The U.S. Supreme Court — the highest ranking judicial body — currently consists of five conservative justices and four liberals, each appointed by members of their own parties. And President Trump is planning to maintain that ratio when Justice Anthony Kennedy, 81, retires in July.
Kennedy, who has held the key vote on such high-profile issues as abortion, affirmative action, gay rights, guns, campaign finance and voting rights, announced on June 27 that he was stepping down from the high court after 30 years of service.
Trump, hoping to move the Supreme Court even more to the right, said he would start his search for Kennedy's replacement immediately. It will be the second high court seat Trump has filled since taking office, following his nomination of Neil Gorsuch in 2017.
“Hopefully, we’re going to pick somebody who will be as outstanding,” Trump said.
As Trump continues to mull over candidates, here's a look at the sitting Supreme Court justices.
Chief Justice John Roberts
Nominated to the bench in 2005 by former President George W. Bush, John Roberts, 63, graduated from Harvard Law School in 1979, according to his court biography. Prior to joining the Supreme Court, Roberts served on the U.S. Court of Appeals for the District of Columbia, as an associate counsel to former President Ronald Reagan and in the White House Counsel’s Office in the 1980s.
Associate Justice Samuel A. Alito, Jr.
Samuel Alito, Jr., has served on the Supreme Court since 2006 after he was nominated by former President George W. Bush. Alito, 68, is a Republican.
Born in New Jersey, Alito attended Princeton University and Yale Law School. Before joining the Supreme Court, he was a former assistant to the Solicitor General and worked with the Department of Justice.
Associate Justice Stephen Breyer
Stephen Breyer was appointed to the Supreme Court in 1994 after being nominated by former President Bill Clinton. Breyer, 79, graduated from Stanford University, Magdalen College in Oxford and Harvard Law School.
Previously, Breyer served as an assistant special prosecutor for the Watergate Special Prosecution Force and special counsel of the Senate Judiciary Committee. Breyer is a Democrat.
Associate Justice Ruth Bader Ginsburg
Nominated by former President Bill Clinton in 1993, Ruth Bader Ginsburg is only the second female to be appointed to the Supreme Court. Ginsburg, 85, attended Cornell University for her undergraduate degree before attending Harvard Law School and Columbia Law School.
A Democrat, Ginsburg launched the Women’s Rights Project of the American Civil Liberties Union prior to becoming a Supreme Court justice, according to her court biography. She also served on the ACLU’s general counsel.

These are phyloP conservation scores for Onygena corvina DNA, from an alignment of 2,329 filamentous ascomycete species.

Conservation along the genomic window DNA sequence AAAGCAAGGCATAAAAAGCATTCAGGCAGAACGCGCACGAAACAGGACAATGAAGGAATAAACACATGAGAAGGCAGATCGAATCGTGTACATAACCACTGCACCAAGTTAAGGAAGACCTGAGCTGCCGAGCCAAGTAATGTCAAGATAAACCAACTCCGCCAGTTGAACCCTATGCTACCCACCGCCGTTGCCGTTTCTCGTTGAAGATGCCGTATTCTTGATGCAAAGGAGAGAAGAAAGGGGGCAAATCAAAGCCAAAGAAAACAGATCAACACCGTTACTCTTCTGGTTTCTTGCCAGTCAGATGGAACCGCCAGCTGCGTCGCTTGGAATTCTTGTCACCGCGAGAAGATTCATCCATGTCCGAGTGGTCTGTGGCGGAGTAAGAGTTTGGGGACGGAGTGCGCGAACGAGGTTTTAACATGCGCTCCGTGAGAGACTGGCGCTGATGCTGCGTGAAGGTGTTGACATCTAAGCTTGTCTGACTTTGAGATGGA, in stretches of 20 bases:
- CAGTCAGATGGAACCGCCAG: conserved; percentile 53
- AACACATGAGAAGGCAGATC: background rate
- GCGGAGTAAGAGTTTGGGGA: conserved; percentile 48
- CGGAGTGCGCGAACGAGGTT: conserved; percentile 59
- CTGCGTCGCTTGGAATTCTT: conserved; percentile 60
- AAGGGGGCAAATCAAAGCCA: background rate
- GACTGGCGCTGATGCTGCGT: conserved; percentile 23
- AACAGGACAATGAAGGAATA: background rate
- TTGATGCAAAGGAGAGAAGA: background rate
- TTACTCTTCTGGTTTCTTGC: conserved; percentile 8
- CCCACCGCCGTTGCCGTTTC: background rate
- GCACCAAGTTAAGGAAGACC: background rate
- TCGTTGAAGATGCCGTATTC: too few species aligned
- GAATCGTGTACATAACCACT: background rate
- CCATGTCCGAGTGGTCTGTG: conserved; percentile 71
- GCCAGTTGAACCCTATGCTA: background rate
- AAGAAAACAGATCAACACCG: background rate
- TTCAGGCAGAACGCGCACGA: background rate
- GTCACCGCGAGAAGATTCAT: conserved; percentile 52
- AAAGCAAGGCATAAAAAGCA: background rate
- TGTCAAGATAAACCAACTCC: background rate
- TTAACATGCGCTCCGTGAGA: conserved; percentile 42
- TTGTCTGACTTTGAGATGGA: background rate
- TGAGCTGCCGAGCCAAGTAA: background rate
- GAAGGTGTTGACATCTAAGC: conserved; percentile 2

Associate Justice Neil Gorsuch
Neil Gorsuch was President Trump’s first Supreme Court nominee. He graduated from Columbia University, Harvard Law School and Oxford University.
Prior to joining the Supreme Court in 2017, Gorsuch clerked for Justices Byron White and Anthony Kennedy. Gorsuch, 50, served on the Standing Committee on Rules for Practice and Procedure of the U.S. Judicial Conference. He is a Republican.
Associate Justice Elena Kagan
Elena Kagan, 58, has served on the Supreme Court since 2010. She was nominated by former President Barack Obama.
Kagan has degrees from Princeton University, Oxford University and Harvard Law School. She previously was a law professor at the University of Chicago Law School and Harvard Law School. A Democrat, she also served in the Clinton administration, clerked for former Supreme Court Justice Thurgood Marshall and served as the Dean of Harvard Law School.
Associate Justice Anthony Kennedy
Anthony Kennedy, 81, was nominated to the Supreme Court in 1987 by former President Ronald Reagan and was sworn in the next year. He has received degrees from Stanford University, the London School of Economics and Harvard Law School.
A Republican, Kennedy is considered by many to be a swing vote on the court. He’s been a Supreme Court justice longer than any current member.
Associate Justice Sonia Sotomayor
Sonia Sotomayor received Princeton University’s highest academic honor when she graduated and now she sits on the nation’s highest court. Sotomayor, 64, was nominated by former President Barack Obama in 2009.
Like Alito, Sotomayor also attended Yale University where she got her J.D. Sotomayor, a Democrat, was also appointed to the U.S. District Court, Southern District of New York by former President George H.W. Bush in 1991.
Associate Justice Clarence Thomas
From Pin Point, Ga., Clarence Thomas replaced Thurgood Marshall on the Supreme Court in 1991. The 70-year-old was appointed by former President George H.W. Bush.
Thomas, 69, attended seminary school from 1967 to 1968 before graduating from Holy Cross College and Yale Law School, according to his court biography. A Republican, Thomas has also served as an Assistant Secretary for Civil Rights and the chairman of the U.S. Equal Employment Opportunity Commission.
The Associated Press contributed to this report.